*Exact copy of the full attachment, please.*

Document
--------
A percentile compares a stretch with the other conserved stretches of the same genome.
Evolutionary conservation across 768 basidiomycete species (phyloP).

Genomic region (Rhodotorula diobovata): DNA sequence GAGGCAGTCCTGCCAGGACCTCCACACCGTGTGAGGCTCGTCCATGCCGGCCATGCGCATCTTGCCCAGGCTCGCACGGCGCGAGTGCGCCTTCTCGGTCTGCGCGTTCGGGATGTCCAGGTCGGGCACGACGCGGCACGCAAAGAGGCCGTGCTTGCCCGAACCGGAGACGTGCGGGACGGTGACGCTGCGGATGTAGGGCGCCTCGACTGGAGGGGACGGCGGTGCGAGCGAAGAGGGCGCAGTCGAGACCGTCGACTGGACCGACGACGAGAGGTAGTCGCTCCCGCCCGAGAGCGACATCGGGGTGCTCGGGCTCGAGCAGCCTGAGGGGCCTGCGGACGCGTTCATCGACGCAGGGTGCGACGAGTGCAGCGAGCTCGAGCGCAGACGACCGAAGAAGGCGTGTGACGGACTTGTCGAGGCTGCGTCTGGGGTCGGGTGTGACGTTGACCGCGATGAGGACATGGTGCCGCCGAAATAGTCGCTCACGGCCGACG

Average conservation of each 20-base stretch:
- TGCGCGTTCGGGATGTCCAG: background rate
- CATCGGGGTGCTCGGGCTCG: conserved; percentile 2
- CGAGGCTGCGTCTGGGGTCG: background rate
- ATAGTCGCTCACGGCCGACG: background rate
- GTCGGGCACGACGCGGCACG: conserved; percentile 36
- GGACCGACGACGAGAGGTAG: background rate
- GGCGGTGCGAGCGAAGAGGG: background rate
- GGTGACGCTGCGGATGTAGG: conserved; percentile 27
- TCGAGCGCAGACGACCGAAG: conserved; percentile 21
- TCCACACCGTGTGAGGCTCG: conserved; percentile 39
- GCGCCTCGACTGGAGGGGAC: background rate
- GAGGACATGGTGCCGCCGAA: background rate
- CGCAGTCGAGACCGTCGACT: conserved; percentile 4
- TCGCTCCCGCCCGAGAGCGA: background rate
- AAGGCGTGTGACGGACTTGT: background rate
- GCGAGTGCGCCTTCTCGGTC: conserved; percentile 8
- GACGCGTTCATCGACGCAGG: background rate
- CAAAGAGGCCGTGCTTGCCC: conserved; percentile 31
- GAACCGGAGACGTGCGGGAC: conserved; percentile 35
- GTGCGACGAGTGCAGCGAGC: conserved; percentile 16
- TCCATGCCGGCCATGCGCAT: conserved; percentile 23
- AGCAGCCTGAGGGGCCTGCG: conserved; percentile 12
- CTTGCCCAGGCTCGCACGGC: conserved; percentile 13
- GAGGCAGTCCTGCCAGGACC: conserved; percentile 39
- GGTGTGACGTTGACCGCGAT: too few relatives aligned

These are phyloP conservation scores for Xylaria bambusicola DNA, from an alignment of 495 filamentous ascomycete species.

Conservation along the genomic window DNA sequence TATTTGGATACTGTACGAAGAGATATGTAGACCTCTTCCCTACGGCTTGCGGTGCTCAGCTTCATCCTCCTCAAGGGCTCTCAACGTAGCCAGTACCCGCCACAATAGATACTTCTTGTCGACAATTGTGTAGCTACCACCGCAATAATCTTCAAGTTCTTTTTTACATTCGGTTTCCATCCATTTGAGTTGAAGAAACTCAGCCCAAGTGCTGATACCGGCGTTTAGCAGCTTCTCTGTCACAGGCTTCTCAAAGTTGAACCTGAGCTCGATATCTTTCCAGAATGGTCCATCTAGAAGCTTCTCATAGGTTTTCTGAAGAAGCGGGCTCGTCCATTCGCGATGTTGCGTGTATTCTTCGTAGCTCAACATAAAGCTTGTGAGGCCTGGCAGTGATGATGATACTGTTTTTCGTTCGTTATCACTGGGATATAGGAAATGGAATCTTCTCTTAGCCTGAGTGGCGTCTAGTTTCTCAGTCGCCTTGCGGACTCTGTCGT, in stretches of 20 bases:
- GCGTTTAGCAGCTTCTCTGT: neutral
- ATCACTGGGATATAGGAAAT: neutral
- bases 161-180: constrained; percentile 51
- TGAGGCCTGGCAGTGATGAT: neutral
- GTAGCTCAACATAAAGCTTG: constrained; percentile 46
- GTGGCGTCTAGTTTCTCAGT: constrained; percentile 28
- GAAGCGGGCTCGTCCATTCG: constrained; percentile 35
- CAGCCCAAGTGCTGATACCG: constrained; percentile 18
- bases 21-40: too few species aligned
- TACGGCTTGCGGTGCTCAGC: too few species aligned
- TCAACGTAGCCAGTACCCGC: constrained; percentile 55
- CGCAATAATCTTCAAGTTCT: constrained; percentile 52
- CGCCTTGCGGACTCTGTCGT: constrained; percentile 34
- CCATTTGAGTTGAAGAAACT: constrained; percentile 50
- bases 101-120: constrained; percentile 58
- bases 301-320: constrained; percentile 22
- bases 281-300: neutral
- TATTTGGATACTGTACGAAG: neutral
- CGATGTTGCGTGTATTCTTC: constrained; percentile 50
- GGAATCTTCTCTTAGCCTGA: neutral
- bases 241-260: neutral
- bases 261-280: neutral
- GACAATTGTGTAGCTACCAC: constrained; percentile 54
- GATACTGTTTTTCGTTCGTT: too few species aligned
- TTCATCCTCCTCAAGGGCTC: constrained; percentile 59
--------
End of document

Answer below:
A percentile compares a stretch with the other conserved stretches of the same genome.
Evolutionary conservation across 768 basidiomycete species (phyloP).

Genomic region (Rhodotorula diobovata): DNA sequence GAGGCAGTCCTGCCAGGACCTCCACACCGTGTGAGGCTCGTCCATGCCGGCCATGCGCATCTTGCCCAGGCTCGCACGGCGCGAGTGCGCCTTCTCGGTCTGCGCGTTCGGGATGTCCAGGTCGGGCACGACGCGGCACGCAAAGAGGCCGTGCTTGCCCGAACCGGAGACGTGCGGGACGGTGACGCTGCGGATGTAGGGCGCCTCGACTGGAGGGGACGGCGGTGCGAGCGAAGAGGGCGCAGTCGAGACCGTCGACTGGACCGACGACGAGAGGTAGTCGCTCCCGCCCGAGAGCGACATCGGGGTGCTCGGGCTCGAGCAGCCTGAGGGGCCTGCGGACGCGTTCATCGACGCAGGGTGCGACGAGTGCAGCGAGCTCGAGCGCAGACGACCGAAGAAGGCGTGTGACGGACTTGTCGAGGCTGCGTCTGGGGTCGGGTGTGACGTTGACCGCGATGAGGACATGGTGCCGCCGAAATAGTCGCTCACGGCCGACG

Average conservation of each 20-base stretch:
- TGCGCGTTCGGGATGTCCAG: background rate
- CATCGGGGTGCTCGGGCTCG: conserved; percentile 2
- CGAGGCTGCGTCTGGGGTCG: background rate
- ATAGTCGCTCACGGCCGACG: background rate
- GTCGGGCACGACGCGGCACG: conserved; percentile 36
- GGACCGACGACGAGAGGTAG: background rate
- GGCGGTGCGAGCGAAGAGGG: background rate
- GGTGACGCTGCGGATGTAGG: conserved; percentile 27
- TCGAGCGCAGACGACCGAAG: conserved; percentile 21
- TCCACACCGTGTGAGGCTCG: conserved; percentile 39
- GCGCCTCGACTGGAGGGGAC: background rate
- GAGGACATGGTGCCGCCGAA: background rate
- CGCAGTCGAGACCGTCGACT: conserved; percentile 4
- TCGCTCCCGCCCGAGAGCGA: background rate
- AAGGCGTGTGACGGACTTGT: background rate
- GCGAGTGCGCCTTCTCGGTC: conserved; percentile 8
- GACGCGTTCATCGACGCAGG: background rate
- CAAAGAGGCCGTGCTTGCCC: conserved; percentile 31
- GAACCGGAGACGTGCGGGAC: conserved; percentile 35
- GTGCGACGAGTGCAGCGAGC: conserved; percentile 16
- TCCATGCCGGCCATGCGCAT: conserved; percentile 23
- AGCAGCCTGAGGGGCCTGCG: conserved; percentile 12
- CTTGCCCAGGCTCGCACGGC: conserved; percentile 13
- GAGGCAGTCCTGCCAGGACC: conserved; percentile 39
- GGTGTGACGTTGACCGCGAT: too few relatives aligned

These are phyloP conservation scores for Xylaria bambusicola DNA, from an alignment of 495 filamentous ascomycete species.

Conservation along the genomic window DNA sequence TATTTGGATACTGTACGAAGAGATATGTAGACCTCTTCCCTACGGCTTGCGGTGCTCAGCTTCATCCTCCTCAAGGGCTCTCAACGTAGCCAGTACCCGCCACAATAGATACTTCTTGTCGACAATTGTGTAGCTACCACCGCAATAATCTTCAAGTTCTTTTTTACATTCGGTTTCCATCCATTTGAGTTGAAGAAACTCAGCCCAAGTGCTGATACCGGCGTTTAGCAGCTTCTCTGTCACAGGCTTCTCAAAGTTGAACCTGAGCTCGATATCTTTCCAGAATGGTCCATCTAGAAGCTTCTCATAGGTTTTCTGAAGAAGCGGGCTCGTCCATTCGCGATGTTGCGTGTATTCTTCGTAGCTCAACATAAAGCTTGTGAGGCCTGGCAGTGATGATGATACTGTTTTTCGTTCGTTATCACTGGGATATAGGAAATGGAATCTTCTCTTAGCCTGAGTGGCGTCTAGTTTCTCAGTCGCCTTGCGGACTCTGTCGT, in stretches of 20 bases:
- GCGTTTAGCAGCTTCTCTGT: neutral
- ATCACTGGGATATAGGAAAT: neutral
- bases 161-180: constrained; percentile 51
- TGAGGCCTGGCAGTGATGAT: neutral
- GTAGCTCAACATAAAGCTTG: constrained; percentile 46
- GTGGCGTCTAGTTTCTCAGT: constrained; percentile 28
- GAAGCGGGCTCGTCCATTCG: constrained; percentile 35
- CAGCCCAAGTGCTGATACCG: constrained; percentile 18
- bases 21-40: too few species aligned
- TACGGCTTGCGGTGCTCAGC: too few species aligned
- TCAACGTAGCCAGTACCCGC: constrained; percentile 55
- CGCAATAATCTTCAAGTTCT: constrained; percentile 52
- CGCCTTGCGGACTCTGTCGT: constrained; percentile 34
- CCATTTGAGTTGAAGAAACT: constrained; percentile 50
- bases 101-120: constrained; percentile 58
- bases 301-320: constrained; percentile 22
- bases 281-300: neutral
- TATTTGGATACTGTACGAAG: neutral
- CGATGTTGCGTGTATTCTTC: constrained; percentile 50
- GGAATCTTCTCTTAGCCTGA: neutral
- bases 241-260: neutral
- bases 261-280: neutral
- GACAATTGTGTAGCTACCAC: constrained; percentile 54
- GATACTGTTTTTCGTTCGTT: too few species aligned
- TTCATCCTCCTCAAGGGCTC: constrained; percentile 59